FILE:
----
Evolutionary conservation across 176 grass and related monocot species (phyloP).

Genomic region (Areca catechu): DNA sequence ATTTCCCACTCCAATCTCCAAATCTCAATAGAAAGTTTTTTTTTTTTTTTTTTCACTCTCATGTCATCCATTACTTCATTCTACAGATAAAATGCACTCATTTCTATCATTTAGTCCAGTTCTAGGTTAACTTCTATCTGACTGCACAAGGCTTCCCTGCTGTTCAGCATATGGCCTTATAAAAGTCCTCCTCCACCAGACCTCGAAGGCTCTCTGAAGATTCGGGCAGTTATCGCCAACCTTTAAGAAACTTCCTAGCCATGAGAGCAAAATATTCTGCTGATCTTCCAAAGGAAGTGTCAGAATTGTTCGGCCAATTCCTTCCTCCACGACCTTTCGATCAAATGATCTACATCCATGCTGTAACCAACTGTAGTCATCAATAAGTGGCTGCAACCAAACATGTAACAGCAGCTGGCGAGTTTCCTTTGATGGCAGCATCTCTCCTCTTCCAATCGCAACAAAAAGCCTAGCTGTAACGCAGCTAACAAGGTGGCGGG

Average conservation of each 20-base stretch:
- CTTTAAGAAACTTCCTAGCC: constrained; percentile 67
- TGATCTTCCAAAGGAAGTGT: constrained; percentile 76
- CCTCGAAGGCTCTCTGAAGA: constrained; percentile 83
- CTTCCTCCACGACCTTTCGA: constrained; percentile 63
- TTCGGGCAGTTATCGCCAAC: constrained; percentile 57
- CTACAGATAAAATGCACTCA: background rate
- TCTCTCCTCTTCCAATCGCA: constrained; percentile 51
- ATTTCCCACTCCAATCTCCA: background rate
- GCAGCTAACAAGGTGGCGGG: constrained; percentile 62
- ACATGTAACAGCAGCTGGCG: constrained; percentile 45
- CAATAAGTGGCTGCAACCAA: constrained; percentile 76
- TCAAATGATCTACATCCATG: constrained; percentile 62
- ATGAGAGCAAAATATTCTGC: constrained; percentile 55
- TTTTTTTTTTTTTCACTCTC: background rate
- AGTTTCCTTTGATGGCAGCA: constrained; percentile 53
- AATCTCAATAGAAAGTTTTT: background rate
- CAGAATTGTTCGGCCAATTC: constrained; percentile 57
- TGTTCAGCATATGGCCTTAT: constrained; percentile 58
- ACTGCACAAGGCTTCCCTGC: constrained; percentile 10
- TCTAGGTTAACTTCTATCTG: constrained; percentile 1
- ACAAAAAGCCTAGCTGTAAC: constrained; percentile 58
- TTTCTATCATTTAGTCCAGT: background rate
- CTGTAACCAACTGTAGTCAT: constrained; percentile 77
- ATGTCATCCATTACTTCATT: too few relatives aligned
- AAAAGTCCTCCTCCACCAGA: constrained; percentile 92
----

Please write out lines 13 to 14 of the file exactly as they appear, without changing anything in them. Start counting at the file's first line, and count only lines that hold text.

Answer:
- ACATGTAACAGCAGCTGGCG: constrained; percentile 45
- CAATAAGTGGCTGCAACCAA: constrained; percentile 76